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I have a MySQL table with 2 fields:

pd_code and pd_sort (pd_sort default value=0). For each product it is possible to specify an order index (in pd_sort) -1000, -900 and so on.

So when I print out products in PHP, i would like to sort them out like this.

product1 (pd_sort = -100), product2 (pd_sort = -90) etc, and then the rest products (where pd_sort = 0) sorted by pd_code.

ORDER BY pd_sort,pd_code works only for 2 products.

Any suggestions?


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A small set of sample data would be very helpful for answering this question, ideally in the form of insert statements into a small table (for instance, with just the columns pd_code, pd_sort, and some third label-like thing). –  T.J. Crowder Sep 21 '10 at 7:37
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2 Answers 2

up vote 3 down vote accepted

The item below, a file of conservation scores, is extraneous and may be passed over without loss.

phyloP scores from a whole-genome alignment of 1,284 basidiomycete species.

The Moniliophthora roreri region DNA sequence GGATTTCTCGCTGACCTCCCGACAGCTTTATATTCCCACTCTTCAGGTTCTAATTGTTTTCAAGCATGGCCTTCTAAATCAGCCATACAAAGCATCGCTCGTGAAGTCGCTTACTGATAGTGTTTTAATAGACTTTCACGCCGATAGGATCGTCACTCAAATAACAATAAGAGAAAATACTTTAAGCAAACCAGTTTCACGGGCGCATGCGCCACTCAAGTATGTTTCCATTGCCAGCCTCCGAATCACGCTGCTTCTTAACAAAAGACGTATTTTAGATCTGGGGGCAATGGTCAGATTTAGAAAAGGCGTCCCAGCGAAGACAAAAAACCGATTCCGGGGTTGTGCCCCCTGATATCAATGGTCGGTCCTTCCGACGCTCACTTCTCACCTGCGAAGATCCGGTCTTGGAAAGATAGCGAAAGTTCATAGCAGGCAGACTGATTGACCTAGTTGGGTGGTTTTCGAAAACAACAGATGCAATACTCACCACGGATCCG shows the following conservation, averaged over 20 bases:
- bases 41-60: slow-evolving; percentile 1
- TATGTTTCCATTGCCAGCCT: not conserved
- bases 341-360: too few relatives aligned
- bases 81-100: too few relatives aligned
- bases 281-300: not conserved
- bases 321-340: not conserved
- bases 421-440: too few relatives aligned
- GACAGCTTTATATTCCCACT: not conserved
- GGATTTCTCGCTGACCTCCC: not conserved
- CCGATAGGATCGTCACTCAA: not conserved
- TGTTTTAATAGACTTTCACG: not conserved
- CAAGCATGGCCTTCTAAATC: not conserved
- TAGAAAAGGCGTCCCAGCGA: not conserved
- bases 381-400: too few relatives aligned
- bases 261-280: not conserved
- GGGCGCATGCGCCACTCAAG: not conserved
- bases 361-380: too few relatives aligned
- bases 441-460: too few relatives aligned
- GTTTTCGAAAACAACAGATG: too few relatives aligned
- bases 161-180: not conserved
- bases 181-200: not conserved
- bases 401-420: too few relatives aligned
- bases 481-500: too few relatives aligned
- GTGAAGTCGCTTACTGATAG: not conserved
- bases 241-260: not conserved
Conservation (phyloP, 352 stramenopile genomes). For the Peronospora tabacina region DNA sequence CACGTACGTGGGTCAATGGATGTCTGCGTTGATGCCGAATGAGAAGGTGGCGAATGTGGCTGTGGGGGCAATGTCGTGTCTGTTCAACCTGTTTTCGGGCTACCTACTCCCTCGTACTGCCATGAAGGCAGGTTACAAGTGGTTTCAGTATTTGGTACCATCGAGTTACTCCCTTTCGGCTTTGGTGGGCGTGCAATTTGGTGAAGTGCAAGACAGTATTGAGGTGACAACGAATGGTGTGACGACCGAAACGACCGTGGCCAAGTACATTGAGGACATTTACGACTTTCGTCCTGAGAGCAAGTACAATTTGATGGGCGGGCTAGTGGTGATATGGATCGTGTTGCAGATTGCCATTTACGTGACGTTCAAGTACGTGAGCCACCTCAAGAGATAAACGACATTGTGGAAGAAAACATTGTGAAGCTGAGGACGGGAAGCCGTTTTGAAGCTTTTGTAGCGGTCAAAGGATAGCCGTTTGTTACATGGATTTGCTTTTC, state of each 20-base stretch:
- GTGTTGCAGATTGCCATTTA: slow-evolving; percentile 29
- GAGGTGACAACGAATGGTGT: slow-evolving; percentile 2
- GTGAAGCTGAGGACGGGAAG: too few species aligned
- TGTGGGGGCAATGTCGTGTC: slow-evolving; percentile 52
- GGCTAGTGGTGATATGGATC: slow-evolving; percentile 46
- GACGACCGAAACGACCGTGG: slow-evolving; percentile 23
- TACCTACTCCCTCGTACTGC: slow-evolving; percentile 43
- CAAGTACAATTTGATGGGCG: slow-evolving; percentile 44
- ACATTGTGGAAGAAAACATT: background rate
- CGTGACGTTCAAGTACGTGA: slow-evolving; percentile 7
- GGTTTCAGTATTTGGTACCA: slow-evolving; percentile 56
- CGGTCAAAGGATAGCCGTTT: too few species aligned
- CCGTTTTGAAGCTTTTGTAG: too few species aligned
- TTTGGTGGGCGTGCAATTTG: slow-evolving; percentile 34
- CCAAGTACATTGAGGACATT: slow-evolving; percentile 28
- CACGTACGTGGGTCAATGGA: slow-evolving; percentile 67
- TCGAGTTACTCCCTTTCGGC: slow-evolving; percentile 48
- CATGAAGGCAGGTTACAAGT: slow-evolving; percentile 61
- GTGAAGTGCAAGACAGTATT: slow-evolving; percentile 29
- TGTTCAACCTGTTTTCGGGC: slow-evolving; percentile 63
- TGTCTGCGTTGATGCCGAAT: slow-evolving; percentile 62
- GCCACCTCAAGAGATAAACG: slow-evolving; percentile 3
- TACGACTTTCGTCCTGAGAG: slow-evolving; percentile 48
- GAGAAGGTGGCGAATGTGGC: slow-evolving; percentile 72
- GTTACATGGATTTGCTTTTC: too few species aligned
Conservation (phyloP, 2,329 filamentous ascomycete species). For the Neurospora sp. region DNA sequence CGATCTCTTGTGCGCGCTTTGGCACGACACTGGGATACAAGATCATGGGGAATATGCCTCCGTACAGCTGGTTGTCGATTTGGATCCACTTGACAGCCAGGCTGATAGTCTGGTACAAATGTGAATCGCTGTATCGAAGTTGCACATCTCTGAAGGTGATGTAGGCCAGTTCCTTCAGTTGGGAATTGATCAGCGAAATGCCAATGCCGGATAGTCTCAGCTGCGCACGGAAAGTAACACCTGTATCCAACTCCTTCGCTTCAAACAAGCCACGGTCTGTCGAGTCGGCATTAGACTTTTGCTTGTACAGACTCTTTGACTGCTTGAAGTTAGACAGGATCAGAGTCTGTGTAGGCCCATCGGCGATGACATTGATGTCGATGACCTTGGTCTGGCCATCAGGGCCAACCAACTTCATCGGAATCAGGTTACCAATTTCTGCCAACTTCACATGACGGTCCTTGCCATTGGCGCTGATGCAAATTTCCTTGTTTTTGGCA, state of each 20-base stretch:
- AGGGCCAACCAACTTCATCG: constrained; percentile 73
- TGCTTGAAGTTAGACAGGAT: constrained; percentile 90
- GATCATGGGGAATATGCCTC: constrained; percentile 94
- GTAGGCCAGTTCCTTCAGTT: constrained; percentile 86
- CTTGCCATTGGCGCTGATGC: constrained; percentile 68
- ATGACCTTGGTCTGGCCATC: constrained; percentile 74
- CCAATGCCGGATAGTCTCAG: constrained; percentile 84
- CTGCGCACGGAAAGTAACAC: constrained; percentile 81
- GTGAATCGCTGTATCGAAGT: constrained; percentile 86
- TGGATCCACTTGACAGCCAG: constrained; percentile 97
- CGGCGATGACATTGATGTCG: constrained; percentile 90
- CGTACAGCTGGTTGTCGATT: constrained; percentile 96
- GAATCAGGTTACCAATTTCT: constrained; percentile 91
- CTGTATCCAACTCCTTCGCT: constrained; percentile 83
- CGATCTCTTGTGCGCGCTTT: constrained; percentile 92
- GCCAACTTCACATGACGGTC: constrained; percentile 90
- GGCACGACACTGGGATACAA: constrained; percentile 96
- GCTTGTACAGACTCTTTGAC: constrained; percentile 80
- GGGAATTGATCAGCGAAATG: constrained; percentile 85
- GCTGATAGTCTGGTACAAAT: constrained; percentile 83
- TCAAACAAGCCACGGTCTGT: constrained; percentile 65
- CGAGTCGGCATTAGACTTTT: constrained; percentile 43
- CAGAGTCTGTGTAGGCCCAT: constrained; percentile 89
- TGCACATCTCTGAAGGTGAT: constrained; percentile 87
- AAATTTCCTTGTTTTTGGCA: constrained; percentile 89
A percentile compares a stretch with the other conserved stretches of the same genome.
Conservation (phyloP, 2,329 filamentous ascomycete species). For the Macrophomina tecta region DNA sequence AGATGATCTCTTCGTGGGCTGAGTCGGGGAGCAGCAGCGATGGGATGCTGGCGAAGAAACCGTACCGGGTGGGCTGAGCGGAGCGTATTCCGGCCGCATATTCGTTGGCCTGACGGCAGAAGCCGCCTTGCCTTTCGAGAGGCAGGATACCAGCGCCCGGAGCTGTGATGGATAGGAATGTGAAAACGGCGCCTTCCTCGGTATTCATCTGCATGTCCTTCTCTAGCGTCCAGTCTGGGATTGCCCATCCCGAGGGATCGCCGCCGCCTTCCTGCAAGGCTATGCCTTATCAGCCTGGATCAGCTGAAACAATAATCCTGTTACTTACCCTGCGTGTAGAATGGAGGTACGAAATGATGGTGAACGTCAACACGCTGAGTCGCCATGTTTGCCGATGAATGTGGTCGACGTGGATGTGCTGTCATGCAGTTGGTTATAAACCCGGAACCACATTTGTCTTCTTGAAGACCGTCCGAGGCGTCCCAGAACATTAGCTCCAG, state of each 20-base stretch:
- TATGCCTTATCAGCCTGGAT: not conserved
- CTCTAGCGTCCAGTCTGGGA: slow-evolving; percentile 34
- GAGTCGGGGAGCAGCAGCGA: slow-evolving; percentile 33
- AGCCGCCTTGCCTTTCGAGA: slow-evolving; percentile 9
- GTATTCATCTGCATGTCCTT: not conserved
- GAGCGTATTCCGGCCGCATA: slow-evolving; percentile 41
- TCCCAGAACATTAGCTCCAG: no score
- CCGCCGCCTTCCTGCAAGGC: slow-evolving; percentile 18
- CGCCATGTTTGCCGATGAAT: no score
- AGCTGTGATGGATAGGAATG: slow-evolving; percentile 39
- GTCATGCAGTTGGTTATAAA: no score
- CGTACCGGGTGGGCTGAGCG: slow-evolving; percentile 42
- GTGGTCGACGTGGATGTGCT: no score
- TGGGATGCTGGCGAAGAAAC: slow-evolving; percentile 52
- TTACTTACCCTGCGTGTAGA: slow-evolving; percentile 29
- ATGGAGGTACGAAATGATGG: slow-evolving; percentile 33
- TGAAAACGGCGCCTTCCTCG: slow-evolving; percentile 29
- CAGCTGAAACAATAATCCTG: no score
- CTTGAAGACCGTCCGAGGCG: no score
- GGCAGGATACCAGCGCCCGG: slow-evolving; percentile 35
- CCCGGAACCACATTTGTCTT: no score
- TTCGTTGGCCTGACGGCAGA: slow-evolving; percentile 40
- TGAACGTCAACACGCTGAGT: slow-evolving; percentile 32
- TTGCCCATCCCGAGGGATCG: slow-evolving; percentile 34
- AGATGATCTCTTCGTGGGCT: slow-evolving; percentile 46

If I understand right, you should try something like this:

WHERE pd_sort <> 0
ORDER BY pd_sort


WHERE pd_sort = 0
ORDER BY pd_code
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Yes, I guess this will be right, thank you! –  Chris Sep 21 '10 at 7:38
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A union as jab suggested should be fairly efficient, even if it does result in two queries rather than one.

If you don't want to do the union for whatever reason, another approach is to have the select generate a column by manipulating the pd_code and pd_sort values, and sort on that column. You haven't given us sample data to work with (well, other than a couple of pd_sort values), but in most cases it's possible to manipulate the data such that you end up with a sortable value, usually just by doing concats or numeric expressions. But in the most complex cases, you can fall back on case statements.

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It also seems to me that Daniel Vassallo was onto something before he deleted his answer. Maybe the actual example he gave doesn't quite fit your situation, but the concept -- using expressions in the order by -- was sound (and actually similar to the above). –  T.J. Crowder Sep 21 '10 at 7:48
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